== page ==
2. Thomas Barrow poisoned Kemal Pamuk.

One of the soapiest subplots of Downton Abbey's first season involved “poor Mr. Pamuk,” the dashing Turkish diplomat who makes a fateful visit to the Abbey. After enjoying a day of fox hunting and an evening of sparkling conversation, Kemal Pamuk drops dead ... right in Lady Mary’s bed. The cause, it is later revealed, was a heart attack, but many viewers suspected something more sinister. Earlier in the episode, the Crawleys’ closeted footman, Thomas Barrow, made a pass at Pamuk, which the diplomat rejected quite forcefully—so much so that he threatened to get Thomas fired. That placed the footman in a tricky situation, but it was nothing a little poison couldn't fix, and that’s exactly why some fans believe Thomas slipped something into Mr. Pamuk’s dinner.

3. Lady Grantham’s miscarriage started a curse.

In the Season 1 finale, tragedy strikes. The newly pregnant Lady Grantham slips on a bar of soap, falling onto the bathroom tiles and inducing a miscarriage. It’s a sad moment, but it’s also, Reddit claims, the source of the house’s future misfortune. According to this theory, the miscarriage kicks off a curse of deadly pregnancies: Lady Sybil dies in childbirth; Matthew Crawley dies in a car accident soon after the birth of his son; and when the maid Ethel Parks becomes pregnant with Major Bryant’s child, he dies, too.

4. Mr. Bates is actually a bad guy.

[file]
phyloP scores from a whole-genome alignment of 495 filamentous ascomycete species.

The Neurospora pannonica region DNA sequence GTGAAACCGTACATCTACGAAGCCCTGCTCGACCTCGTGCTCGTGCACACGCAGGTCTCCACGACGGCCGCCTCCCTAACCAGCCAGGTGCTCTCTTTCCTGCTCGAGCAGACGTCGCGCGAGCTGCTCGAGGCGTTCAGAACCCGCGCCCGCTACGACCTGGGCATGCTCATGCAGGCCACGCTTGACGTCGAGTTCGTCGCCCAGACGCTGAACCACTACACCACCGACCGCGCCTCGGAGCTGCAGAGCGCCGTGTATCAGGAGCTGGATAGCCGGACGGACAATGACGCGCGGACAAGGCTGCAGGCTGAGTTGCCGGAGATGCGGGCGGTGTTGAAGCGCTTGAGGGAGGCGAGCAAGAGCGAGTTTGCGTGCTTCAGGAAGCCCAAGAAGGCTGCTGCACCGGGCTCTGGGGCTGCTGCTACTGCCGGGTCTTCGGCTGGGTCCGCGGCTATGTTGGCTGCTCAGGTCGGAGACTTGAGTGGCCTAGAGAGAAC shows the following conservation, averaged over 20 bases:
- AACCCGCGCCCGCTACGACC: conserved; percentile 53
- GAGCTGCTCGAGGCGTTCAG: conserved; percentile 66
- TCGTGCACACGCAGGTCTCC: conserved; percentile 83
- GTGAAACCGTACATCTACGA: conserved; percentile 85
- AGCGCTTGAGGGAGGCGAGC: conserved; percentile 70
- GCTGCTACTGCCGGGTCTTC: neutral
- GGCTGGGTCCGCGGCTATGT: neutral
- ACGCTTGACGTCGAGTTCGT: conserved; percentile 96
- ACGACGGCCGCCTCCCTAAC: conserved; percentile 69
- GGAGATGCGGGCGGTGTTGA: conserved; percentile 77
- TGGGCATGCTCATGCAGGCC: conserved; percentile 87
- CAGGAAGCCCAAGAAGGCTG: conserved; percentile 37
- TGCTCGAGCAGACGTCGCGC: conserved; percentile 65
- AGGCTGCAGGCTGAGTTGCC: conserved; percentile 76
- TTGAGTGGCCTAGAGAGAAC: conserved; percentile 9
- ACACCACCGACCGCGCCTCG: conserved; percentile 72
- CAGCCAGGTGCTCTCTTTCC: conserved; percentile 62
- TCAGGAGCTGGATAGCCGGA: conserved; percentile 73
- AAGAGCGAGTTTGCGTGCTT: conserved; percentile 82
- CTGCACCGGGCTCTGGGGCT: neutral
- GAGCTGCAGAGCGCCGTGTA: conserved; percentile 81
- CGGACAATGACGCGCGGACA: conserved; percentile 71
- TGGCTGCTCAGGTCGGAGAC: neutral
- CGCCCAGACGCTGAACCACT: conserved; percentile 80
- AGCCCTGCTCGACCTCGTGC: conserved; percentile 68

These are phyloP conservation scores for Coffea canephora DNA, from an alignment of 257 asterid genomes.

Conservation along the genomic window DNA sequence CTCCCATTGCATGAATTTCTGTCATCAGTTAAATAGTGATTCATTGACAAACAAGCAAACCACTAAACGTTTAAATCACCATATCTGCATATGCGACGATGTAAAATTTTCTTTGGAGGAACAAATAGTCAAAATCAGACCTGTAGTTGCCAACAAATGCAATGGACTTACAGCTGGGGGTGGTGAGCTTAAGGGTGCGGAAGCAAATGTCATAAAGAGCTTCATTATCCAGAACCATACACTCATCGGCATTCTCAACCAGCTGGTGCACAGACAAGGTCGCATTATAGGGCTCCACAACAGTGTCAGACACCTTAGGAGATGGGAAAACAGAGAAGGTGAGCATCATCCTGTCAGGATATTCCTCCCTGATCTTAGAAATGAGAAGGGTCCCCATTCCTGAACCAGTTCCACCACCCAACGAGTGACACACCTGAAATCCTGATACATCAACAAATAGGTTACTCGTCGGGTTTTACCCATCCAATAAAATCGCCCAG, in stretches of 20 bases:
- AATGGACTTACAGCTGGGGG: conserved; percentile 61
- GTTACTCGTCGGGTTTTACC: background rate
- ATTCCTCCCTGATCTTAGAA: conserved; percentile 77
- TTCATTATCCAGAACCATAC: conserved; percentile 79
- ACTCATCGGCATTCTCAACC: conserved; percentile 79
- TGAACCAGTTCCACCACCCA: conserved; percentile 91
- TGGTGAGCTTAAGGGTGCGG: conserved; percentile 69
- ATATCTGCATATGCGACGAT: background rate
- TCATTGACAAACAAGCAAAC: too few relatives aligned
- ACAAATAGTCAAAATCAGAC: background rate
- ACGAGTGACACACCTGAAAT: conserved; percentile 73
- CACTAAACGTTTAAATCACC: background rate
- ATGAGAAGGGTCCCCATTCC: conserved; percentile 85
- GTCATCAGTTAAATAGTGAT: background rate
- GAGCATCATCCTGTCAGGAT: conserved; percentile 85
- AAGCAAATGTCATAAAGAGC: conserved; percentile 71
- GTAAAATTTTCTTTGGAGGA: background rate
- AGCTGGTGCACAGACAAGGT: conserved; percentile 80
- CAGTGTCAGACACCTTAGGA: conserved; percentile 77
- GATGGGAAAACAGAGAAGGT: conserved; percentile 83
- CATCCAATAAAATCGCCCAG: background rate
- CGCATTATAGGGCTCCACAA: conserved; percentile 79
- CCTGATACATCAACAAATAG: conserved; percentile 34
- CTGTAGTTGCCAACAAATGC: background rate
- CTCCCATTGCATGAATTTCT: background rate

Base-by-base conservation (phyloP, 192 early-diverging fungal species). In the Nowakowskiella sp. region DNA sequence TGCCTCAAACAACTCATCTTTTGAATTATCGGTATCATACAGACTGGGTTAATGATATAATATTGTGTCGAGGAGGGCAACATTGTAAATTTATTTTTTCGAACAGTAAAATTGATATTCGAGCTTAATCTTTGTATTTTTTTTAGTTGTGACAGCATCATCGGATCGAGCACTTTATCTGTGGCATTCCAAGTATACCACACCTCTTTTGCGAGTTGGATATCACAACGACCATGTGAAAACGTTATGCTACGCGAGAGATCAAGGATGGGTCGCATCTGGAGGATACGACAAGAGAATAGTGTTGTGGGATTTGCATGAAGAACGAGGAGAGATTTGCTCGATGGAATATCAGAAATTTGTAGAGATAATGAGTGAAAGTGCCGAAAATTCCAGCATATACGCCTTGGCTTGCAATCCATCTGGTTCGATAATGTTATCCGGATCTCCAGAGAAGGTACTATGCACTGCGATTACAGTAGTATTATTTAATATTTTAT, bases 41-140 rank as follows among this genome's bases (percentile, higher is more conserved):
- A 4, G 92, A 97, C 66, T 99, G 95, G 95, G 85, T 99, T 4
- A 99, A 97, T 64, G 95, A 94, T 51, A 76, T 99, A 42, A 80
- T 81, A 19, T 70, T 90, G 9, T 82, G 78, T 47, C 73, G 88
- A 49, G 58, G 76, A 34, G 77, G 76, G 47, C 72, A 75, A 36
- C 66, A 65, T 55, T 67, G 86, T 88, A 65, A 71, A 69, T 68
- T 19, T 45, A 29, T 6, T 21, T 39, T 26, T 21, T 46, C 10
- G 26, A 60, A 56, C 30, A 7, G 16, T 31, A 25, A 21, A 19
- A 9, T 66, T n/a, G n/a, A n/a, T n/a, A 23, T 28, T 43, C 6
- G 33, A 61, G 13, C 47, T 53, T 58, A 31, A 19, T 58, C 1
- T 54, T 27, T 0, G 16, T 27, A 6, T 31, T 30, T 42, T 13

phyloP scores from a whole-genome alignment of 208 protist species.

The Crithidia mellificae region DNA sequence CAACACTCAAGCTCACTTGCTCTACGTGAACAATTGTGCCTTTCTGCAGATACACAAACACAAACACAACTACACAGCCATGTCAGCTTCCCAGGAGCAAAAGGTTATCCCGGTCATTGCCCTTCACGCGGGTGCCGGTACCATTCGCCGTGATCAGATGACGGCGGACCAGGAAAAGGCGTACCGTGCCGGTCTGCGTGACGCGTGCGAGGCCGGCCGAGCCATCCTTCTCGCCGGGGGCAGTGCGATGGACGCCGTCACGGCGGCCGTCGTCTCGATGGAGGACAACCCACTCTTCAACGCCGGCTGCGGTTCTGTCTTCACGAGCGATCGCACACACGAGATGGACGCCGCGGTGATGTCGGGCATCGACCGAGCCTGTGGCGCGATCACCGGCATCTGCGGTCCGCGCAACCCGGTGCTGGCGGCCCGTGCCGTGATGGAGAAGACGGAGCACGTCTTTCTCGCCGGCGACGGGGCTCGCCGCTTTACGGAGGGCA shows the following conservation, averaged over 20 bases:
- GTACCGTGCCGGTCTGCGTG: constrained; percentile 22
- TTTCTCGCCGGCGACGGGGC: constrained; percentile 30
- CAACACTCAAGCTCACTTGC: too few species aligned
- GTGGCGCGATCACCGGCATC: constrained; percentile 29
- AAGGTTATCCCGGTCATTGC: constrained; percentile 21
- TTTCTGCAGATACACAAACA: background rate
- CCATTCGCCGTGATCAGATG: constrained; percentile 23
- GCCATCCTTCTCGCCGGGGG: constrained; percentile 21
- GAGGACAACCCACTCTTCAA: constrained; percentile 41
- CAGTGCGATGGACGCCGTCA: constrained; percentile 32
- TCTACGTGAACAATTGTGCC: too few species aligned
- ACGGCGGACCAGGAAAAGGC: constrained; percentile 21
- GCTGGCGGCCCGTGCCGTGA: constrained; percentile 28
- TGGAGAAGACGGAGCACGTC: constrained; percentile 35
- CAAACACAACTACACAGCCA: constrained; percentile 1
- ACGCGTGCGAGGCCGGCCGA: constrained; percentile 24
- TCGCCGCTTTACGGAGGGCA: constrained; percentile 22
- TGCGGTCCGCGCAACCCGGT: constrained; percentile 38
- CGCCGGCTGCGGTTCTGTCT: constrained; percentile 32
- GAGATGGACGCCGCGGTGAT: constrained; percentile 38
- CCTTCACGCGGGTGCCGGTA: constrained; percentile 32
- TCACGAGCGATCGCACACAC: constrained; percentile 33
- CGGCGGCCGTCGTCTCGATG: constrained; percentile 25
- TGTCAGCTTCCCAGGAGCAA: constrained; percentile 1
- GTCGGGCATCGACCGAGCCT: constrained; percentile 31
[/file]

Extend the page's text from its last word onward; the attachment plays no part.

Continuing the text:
Brendan Coyle and Joanne Froggatt in Downton Abbey (2019).
Brendan Coyle and Joanne Froggatt in Downton Abbey (2019).
Focus Features

Downton Abbey invests a lot of time and effort in convincing us that John Bates, Lord Grantham's trusty, is a great guy—despite his checkered past and multiple murder allegations. But what if everyone’s assumptions about Bates are exactly right? Some Redditors believe Bates is just a remorseless serial killer, pointing to his intense hatred of his first wife and “creepy vibes” as evidence. Anna had better watch out.

5. Michael Gregson is a spy.

Lady Edith’s boss and lover Michael Gregson is the publisher of a London magazine, The Sketch. Thanks to his job, he knows tons of important people, travels all over the world, and speaks multiple languages. He eventually disappears inside Germany in season 4, and later dispatches to the Crawley family imply that he was a victim of Adolf Hitler’s “thugs.” (The show timeline places Gregson in Munich right around the time of the Beer Hall Putsch.) Or at least, that’s the official story. Another one suggests that Gregson was a British spy gathering intel on the insurgent Nazis—and he might not have died at all. His superiors simply needed to feed Edith a lie that would discourage her from poking around, so they made up a cover story that someone who follows the news would believe.

6. Lady Rosamund Painswick is Lady Edith’s mother.